Travel has endured as a universal theme of literature for thousands of years, from the earliest epic poems to the trendiest current bestsellers. Good travel writing can stir the inner explorer in even the most content armchair dweller, and for this reason, has captured the attention of generations of readers seeking a glimpse into faraway lands. Here are a few great reads to help set your students off on exciting imaginary adventures, while picking up plenty of history and geography lessons in the meantime!
1. Valley of the Assassins by Freya Stark
British explorer and author Freya Stark (1893-1993), during her decades-long career, challenged the longstanding assumption that exploration and travel literature were strictly a man’s domain, and stands today as one of the greatest travel writers of all time. Published in 1934 and considered an instant classic, Valley of the Assassins recounts Stark’s arduous visit to the rugged Luristan desert between Iraq and Iran, and her experience as the first Westerner to visit this isolated area and engage with the local people.
2. Travels with Charley by John Steinbeck
In 1960, bestselling author John Steinbeck drove all over the United States, accompanied only by his trusted poodle Charley and a desire to discover the true nature of modern America. It’s hard to say whether Steinbeck discovered some deeper truth about the United States, but his travelogue certainly proves that the best travel companions aren’t always human!
3. The Great Railway Bazaar by Paul Theroux
A pure treat for railway enthusiasts and amateurs alike, Paul Theroux’s sweeping memoir of his 1973 train journey from England to Japan (and all the way back!) includes jaunts on the Trans-Siberian Railway during the Soviet era, a stop in Vietnam during a tense stalemate before the end of the Vietnam War, and a whole cast of wonderfully strange and hugely entertaining strangers along the way.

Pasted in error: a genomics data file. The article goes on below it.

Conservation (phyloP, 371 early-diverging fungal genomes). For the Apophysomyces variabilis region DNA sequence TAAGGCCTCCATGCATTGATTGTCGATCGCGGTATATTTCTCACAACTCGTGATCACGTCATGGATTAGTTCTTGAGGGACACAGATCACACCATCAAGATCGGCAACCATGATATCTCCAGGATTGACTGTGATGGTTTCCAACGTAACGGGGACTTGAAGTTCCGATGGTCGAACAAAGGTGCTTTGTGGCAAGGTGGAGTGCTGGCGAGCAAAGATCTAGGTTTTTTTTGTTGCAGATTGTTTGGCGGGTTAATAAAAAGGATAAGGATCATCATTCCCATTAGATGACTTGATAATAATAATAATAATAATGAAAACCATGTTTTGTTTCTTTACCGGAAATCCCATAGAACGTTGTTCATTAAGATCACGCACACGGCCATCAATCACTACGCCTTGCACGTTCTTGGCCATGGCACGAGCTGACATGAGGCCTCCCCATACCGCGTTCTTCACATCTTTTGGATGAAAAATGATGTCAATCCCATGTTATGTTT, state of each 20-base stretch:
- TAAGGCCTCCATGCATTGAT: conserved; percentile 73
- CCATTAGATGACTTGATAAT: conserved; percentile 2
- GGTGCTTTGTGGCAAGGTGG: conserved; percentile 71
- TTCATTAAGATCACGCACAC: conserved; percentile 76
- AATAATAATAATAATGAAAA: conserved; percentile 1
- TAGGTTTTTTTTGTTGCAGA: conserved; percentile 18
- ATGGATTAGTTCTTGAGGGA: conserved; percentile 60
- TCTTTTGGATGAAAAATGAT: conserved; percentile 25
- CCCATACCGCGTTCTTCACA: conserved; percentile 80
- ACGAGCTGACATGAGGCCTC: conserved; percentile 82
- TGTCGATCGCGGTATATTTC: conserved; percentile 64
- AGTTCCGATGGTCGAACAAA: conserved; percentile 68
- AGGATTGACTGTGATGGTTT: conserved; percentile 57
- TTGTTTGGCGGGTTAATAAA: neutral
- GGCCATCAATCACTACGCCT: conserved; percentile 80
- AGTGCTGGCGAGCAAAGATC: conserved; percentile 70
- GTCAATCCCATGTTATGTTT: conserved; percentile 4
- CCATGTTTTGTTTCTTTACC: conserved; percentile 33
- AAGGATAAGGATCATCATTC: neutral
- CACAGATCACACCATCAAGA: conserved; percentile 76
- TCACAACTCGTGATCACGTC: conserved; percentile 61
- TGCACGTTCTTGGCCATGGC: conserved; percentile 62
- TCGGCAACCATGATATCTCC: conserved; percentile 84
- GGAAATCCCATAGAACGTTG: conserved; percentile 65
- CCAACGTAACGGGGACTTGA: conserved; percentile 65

4. Lion: A Long Way Home by Saroo Brierly
Raised in Australia by adopted parents, Saroo Brierly had always longed to reunite with his family in India, who he had not seen since his separation from them at the age of 5 during a chaotic train ride to Burhanpur. Lion, now an Oscar-nominated film, details Brierly’s exhaustive search to rediscover his long-lost home, and his unlikely, profoundly moving reunion with his mother and sister after 25 years.
5. The Motorcycle Diaries: Notes on a Latin American Journey by Che Guevara
Years before his transformation into the famous, controversial communist guerilla, Ernesto “Che” Guevara and a friend took a year off from their medical studies to explore South America by motorcycle. This 8,000-mile journey took the men from northern Colombia to Southern Chile, exposing them to the plight of common people across Latin America and forcing them to consider deep questions about the nature of society and the possibility of a more just world.
6. The Geography of Bliss by Eric Weiner
Described by the author as a “philosophical humorous travel memoir,” The Geography of Bliss begins with Eric Weiner, a former NPR correspondent, setting off on a quest to find “the ingredients of a good life.” During his travels in countries as varied as Iceland and Bhutan, Weiner explores the happiest and unhappiest places on Earth, finding that the path to a contented life takes many forms.
What books inspire you to travel? Let us know in the comments section below!
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